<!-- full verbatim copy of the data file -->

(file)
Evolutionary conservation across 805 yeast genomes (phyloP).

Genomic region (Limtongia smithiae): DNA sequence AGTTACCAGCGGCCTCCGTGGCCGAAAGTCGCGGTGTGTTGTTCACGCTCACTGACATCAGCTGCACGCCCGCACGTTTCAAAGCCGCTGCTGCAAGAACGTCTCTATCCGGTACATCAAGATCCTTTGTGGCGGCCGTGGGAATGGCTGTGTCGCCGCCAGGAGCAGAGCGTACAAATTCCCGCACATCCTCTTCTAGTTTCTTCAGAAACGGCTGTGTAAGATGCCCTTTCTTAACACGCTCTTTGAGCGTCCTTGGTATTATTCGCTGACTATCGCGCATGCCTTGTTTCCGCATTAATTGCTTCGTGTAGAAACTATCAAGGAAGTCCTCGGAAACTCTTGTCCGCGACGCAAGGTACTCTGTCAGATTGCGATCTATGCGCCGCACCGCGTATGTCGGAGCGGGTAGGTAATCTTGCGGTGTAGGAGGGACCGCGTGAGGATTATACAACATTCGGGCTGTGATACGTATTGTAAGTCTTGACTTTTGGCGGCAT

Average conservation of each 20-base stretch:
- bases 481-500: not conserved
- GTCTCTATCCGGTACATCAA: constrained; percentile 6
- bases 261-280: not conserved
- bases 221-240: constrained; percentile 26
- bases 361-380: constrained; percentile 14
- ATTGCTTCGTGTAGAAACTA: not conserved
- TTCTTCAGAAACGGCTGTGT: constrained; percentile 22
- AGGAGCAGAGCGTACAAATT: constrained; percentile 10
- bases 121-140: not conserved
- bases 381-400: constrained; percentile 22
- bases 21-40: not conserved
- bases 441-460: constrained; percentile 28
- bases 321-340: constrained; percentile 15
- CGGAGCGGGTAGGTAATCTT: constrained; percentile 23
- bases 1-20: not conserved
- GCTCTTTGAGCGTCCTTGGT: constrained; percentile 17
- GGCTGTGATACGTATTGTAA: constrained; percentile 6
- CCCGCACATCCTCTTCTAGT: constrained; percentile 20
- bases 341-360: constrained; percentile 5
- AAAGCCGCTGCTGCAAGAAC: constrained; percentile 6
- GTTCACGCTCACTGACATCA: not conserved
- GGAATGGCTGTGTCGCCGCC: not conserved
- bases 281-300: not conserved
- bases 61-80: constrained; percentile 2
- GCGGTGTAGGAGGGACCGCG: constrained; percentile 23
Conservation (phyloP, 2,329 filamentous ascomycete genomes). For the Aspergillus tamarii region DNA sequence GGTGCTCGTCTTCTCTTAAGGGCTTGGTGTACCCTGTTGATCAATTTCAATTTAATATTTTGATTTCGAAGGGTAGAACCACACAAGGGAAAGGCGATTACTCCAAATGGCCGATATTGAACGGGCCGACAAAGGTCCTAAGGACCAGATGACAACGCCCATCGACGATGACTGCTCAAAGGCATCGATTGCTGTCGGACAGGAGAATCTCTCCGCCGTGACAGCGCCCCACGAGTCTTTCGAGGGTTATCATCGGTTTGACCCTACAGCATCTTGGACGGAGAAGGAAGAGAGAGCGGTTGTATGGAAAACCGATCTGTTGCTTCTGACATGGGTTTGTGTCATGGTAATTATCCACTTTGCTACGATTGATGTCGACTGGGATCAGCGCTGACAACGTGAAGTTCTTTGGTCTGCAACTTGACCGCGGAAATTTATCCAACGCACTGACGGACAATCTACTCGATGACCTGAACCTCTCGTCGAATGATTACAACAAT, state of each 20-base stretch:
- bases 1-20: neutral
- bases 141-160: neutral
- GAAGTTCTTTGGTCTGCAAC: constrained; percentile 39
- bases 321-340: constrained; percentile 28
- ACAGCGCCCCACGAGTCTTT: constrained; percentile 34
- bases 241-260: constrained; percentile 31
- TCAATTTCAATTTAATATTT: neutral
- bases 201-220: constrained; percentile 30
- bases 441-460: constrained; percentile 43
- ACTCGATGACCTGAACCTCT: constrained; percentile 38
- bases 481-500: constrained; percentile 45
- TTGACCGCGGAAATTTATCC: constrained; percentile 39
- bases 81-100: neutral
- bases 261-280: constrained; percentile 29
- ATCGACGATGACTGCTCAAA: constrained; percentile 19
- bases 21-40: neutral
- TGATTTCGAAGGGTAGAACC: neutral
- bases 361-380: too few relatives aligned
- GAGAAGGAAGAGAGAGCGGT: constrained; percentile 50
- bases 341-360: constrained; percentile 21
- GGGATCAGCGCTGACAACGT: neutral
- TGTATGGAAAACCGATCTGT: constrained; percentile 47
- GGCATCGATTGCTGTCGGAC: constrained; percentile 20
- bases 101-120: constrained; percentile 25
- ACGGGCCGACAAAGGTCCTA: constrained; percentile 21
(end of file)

Evolutionary conservation across 805 yeast genomes (phyloP).

Genomic region (Limtongia smithiae): DNA sequence AGTTACCAGCGGCCTCCGTGGCCGAAAGTCGCGGTGTGTTGTTCACGCTCACTGACATCAGCTGCACGCCCGCACGTTTCAAAGCCGCTGCTGCAAGAACGTCTCTATCCGGTACATCAAGATCCTTTGTGGCGGCCGTGGGAATGGCTGTGTCGCCGCCAGGAGCAGAGCGTACAAATTCCCGCACATCCTCTTCTAGTTTCTTCAGAAACGGCTGTGTAAGATGCCCTTTCTTAACACGCTCTTTGAGCGTCCTTGGTATTATTCGCTGACTATCGCGCATGCCTTGTTTCCGCATTAATTGCTTCGTGTAGAAACTATCAAGGAAGTCCTCGGAAACTCTTGTCCGCGACGCAAGGTACTCTGTCAGATTGCGATCTATGCGCCGCACCGCGTATGTCGGAGCGGGTAGGTAATCTTGCGGTGTAGGAGGGACCGCGTGAGGATTATACAACATTCGGGCTGTGATACGTATTGTAAGTCTTGACTTTTGGCGGCAT

Average conservation of each 20-base stretch:
- bases 481-500: not conserved
- GTCTCTATCCGGTACATCAA: constrained; percentile 6
- bases 261-280: not conserved
- bases 221-240: constrained; percentile 26
- bases 361-380: constrained; percentile 14
- ATTGCTTCGTGTAGAAACTA: not conserved
- TTCTTCAGAAACGGCTGTGT: constrained; percentile 22
- AGGAGCAGAGCGTACAAATT: constrained; percentile 10
- bases 121-140: not conserved
- bases 381-400: constrained; percentile 22
- bases 21-40: not conserved
- bases 441-460: constrained; percentile 28
- bases 321-340: constrained; percentile 15
- CGGAGCGGGTAGGTAATCTT: constrained; percentile 23
- bases 1-20: not conserved
- GCTCTTTGAGCGTCCTTGGT: constrained; percentile 17
- GGCTGTGATACGTATTGTAA: constrained; percentile 6
- CCCGCACATCCTCTTCTAGT: constrained; percentile 20
- bases 341-360: constrained; percentile 5
- AAAGCCGCTGCTGCAAGAAC: constrained; percentile 6
- GTTCACGCTCACTGACATCA: not conserved
- GGAATGGCTGTGTCGCCGCC: not conserved
- bases 281-300: not conserved
- bases 61-80: constrained; percentile 2
- GCGGTGTAGGAGGGACCGCG: constrained; percentile 23
Conservation (phyloP, 2,329 filamentous ascomycete genomes). For the Aspergillus tamarii region DNA sequence GGTGCTCGTCTTCTCTTAAGGGCTTGGTGTACCCTGTTGATCAATTTCAATTTAATATTTTGATTTCGAAGGGTAGAACCACACAAGGGAAAGGCGATTACTCCAAATGGCCGATATTGAACGGGCCGACAAAGGTCCTAAGGACCAGATGACAACGCCCATCGACGATGACTGCTCAAAGGCATCGATTGCTGTCGGACAGGAGAATCTCTCCGCCGTGACAGCGCCCCACGAGTCTTTCGAGGGTTATCATCGGTTTGACCCTACAGCATCTTGGACGGAGAAGGAAGAGAGAGCGGTTGTATGGAAAACCGATCTGTTGCTTCTGACATGGGTTTGTGTCATGGTAATTATCCACTTTGCTACGATTGATGTCGACTGGGATCAGCGCTGACAACGTGAAGTTCTTTGGTCTGCAACTTGACCGCGGAAATTTATCCAACGCACTGACGGACAATCTACTCGATGACCTGAACCTCTCGTCGAATGATTACAACAAT, state of each 20-base stretch:
- bases 1-20: neutral
- bases 141-160: neutral
- GAAGTTCTTTGGTCTGCAAC: constrained; percentile 39
- bases 321-340: constrained; percentile 28
- ACAGCGCCCCACGAGTCTTT: constrained; percentile 34
- bases 241-260: constrained; percentile 31
- TCAATTTCAATTTAATATTT: neutral
- bases 201-220: constrained; percentile 30
- bases 441-460: constrained; percentile 43
- ACTCGATGACCTGAACCTCT: constrained; percentile 38
- bases 481-500: constrained; percentile 45
- TTGACCGCGGAAATTTATCC: constrained; percentile 39
- bases 81-100: neutral
- bases 261-280: constrained; percentile 29
- ATCGACGATGACTGCTCAAA: constrained; percentile 19
- bases 21-40: neutral
- TGATTTCGAAGGGTAGAACC: neutral
- bases 361-380: too few relatives aligned
- GAGAAGGAAGAGAGAGCGGT: constrained; percentile 50
- bases 341-360: constrained; percentile 21
- GGGATCAGCGCTGACAACGT: neutral
- TGTATGGAAAACCGATCTGT: constrained; percentile 47
- GGCATCGATTGCTGTCGGAC: constrained; percentile 20
- bases 101-120: constrained; percentile 25
- ACGGGCCGACAAAGGTCCTA: constrained; percentile 21